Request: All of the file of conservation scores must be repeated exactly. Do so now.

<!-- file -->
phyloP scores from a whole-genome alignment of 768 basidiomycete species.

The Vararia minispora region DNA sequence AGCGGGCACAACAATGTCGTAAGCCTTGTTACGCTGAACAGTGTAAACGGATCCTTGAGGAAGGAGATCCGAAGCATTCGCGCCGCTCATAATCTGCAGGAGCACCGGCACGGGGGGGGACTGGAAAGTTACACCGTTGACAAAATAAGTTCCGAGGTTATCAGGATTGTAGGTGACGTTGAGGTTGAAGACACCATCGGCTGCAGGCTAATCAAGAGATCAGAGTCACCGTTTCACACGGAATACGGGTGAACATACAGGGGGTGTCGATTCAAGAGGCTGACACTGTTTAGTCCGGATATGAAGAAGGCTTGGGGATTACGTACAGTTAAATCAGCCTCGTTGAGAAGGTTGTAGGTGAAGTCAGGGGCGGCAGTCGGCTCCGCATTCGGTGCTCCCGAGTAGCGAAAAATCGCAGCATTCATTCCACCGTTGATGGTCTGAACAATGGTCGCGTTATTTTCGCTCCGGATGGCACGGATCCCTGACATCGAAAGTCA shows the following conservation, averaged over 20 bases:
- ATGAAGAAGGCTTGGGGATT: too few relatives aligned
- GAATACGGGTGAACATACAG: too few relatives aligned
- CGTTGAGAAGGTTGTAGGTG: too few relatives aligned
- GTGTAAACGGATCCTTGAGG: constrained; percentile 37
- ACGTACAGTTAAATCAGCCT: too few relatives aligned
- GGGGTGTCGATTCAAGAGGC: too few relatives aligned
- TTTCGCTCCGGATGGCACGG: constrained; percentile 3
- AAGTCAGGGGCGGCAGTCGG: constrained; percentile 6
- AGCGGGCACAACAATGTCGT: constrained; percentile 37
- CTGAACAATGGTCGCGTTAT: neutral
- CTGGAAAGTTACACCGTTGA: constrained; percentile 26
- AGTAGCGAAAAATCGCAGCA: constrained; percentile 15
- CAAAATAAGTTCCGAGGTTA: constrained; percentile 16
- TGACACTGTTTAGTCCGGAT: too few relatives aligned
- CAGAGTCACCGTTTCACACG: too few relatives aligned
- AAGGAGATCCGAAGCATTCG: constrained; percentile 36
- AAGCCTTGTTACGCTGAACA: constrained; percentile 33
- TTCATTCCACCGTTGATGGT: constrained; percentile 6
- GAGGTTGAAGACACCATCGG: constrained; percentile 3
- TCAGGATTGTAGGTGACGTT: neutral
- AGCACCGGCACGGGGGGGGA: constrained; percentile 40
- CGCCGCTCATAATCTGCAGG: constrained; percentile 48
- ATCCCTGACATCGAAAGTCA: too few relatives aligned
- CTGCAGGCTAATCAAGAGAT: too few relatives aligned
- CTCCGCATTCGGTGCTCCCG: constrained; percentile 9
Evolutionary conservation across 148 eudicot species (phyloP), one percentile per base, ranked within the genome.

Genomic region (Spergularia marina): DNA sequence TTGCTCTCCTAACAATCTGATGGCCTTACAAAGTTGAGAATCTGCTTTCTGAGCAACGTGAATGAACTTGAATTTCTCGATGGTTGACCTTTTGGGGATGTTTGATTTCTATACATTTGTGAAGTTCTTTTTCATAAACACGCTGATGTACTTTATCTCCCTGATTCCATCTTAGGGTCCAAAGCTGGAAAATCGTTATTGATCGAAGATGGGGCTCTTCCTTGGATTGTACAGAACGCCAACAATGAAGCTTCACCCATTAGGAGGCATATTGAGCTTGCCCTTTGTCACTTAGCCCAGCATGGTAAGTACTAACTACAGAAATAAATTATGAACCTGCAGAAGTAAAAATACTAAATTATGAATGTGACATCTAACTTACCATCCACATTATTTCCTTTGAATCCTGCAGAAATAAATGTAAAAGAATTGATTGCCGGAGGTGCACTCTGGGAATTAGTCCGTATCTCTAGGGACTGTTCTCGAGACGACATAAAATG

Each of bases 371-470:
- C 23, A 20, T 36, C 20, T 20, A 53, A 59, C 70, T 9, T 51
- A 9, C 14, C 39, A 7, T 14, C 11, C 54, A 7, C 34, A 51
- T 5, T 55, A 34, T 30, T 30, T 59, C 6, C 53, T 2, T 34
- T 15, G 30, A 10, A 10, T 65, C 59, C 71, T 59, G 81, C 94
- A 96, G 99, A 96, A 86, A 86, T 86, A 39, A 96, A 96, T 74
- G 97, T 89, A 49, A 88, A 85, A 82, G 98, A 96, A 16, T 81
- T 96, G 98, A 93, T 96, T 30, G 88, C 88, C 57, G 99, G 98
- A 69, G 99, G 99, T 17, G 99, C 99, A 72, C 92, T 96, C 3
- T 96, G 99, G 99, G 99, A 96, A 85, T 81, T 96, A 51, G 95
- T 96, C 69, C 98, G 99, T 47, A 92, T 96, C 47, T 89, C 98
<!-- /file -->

phyloP scores from a whole-genome alignment of 768 basidiomycete species.

The Vararia minispora region DNA sequence AGCGGGCACAACAATGTCGTAAGCCTTGTTACGCTGAACAGTGTAAACGGATCCTTGAGGAAGGAGATCCGAAGCATTCGCGCCGCTCATAATCTGCAGGAGCACCGGCACGGGGGGGGACTGGAAAGTTACACCGTTGACAAAATAAGTTCCGAGGTTATCAGGATTGTAGGTGACGTTGAGGTTGAAGACACCATCGGCTGCAGGCTAATCAAGAGATCAGAGTCACCGTTTCACACGGAATACGGGTGAACATACAGGGGGTGTCGATTCAAGAGGCTGACACTGTTTAGTCCGGATATGAAGAAGGCTTGGGGATTACGTACAGTTAAATCAGCCTCGTTGAGAAGGTTGTAGGTGAAGTCAGGGGCGGCAGTCGGCTCCGCATTCGGTGCTCCCGAGTAGCGAAAAATCGCAGCATTCATTCCACCGTTGATGGTCTGAACAATGGTCGCGTTATTTTCGCTCCGGATGGCACGGATCCCTGACATCGAAAGTCA shows the following conservation, averaged over 20 bases:
- ATGAAGAAGGCTTGGGGATT: too few relatives aligned
- GAATACGGGTGAACATACAG: too few relatives aligned
- CGTTGAGAAGGTTGTAGGTG: too few relatives aligned
- GTGTAAACGGATCCTTGAGG: constrained; percentile 37
- ACGTACAGTTAAATCAGCCT: too few relatives aligned
- GGGGTGTCGATTCAAGAGGC: too few relatives aligned
- TTTCGCTCCGGATGGCACGG: constrained; percentile 3
- AAGTCAGGGGCGGCAGTCGG: constrained; percentile 6
- AGCGGGCACAACAATGTCGT: constrained; percentile 37
- CTGAACAATGGTCGCGTTAT: neutral
- CTGGAAAGTTACACCGTTGA: constrained; percentile 26
- AGTAGCGAAAAATCGCAGCA: constrained; percentile 15
- CAAAATAAGTTCCGAGGTTA: constrained; percentile 16
- TGACACTGTTTAGTCCGGAT: too few relatives aligned
- CAGAGTCACCGTTTCACACG: too few relatives aligned
- AAGGAGATCCGAAGCATTCG: constrained; percentile 36
- AAGCCTTGTTACGCTGAACA: constrained; percentile 33
- TTCATTCCACCGTTGATGGT: constrained; percentile 6
- GAGGTTGAAGACACCATCGG: constrained; percentile 3
- TCAGGATTGTAGGTGACGTT: neutral
- AGCACCGGCACGGGGGGGGA: constrained; percentile 40
- CGCCGCTCATAATCTGCAGG: constrained; percentile 48
- ATCCCTGACATCGAAAGTCA: too few relatives aligned
- CTGCAGGCTAATCAAGAGAT: too few relatives aligned
- CTCCGCATTCGGTGCTCCCG: constrained; percentile 9
Evolutionary conservation across 148 eudicot species (phyloP), one percentile per base, ranked within the genome.

Genomic region (Spergularia marina): DNA sequence TTGCTCTCCTAACAATCTGATGGCCTTACAAAGTTGAGAATCTGCTTTCTGAGCAACGTGAATGAACTTGAATTTCTCGATGGTTGACCTTTTGGGGATGTTTGATTTCTATACATTTGTGAAGTTCTTTTTCATAAACACGCTGATGTACTTTATCTCCCTGATTCCATCTTAGGGTCCAAAGCTGGAAAATCGTTATTGATCGAAGATGGGGCTCTTCCTTGGATTGTACAGAACGCCAACAATGAAGCTTCACCCATTAGGAGGCATATTGAGCTTGCCCTTTGTCACTTAGCCCAGCATGGTAAGTACTAACTACAGAAATAAATTATGAACCTGCAGAAGTAAAAATACTAAATTATGAATGTGACATCTAACTTACCATCCACATTATTTCCTTTGAATCCTGCAGAAATAAATGTAAAAGAATTGATTGCCGGAGGTGCACTCTGGGAATTAGTCCGTATCTCTAGGGACTGTTCTCGAGACGACATAAAATG

Each of bases 371-470:
- C 23, A 20, T 36, C 20, T 20, A 53, A 59, C 70, T 9, T 51
- A 9, C 14, C 39, A 7, T 14, C 11, C 54, A 7, C 34, A 51
- T 5, T 55, A 34, T 30, T 30, T 59, C 6, C 53, T 2, T 34
- T 15, G 30, A 10, A 10, T 65, C 59, C 71, T 59, G 81, C 94
- A 96, G 99, A 96, A 86, A 86, T 86, A 39, A 96, A 96, T 74
- G 97, T 89, A 49, A 88, A 85, A 82, G 98, A 96, A 16, T 81
- T 96, G 98, A 93, T 96, T 30, G 88, C 88, C 57, G 99, G 98
- A 69, G 99, G 99, T 17, G 99, C 99, A 72, C 92, T 96, C 3
- T 96, G 99, G 99, G 99, A 96, A 85, T 81, T 96, A 51, G 95
- T 96, C 69, C 98, G 99, T 47, A 92, T 96, C 47, T 89, C 98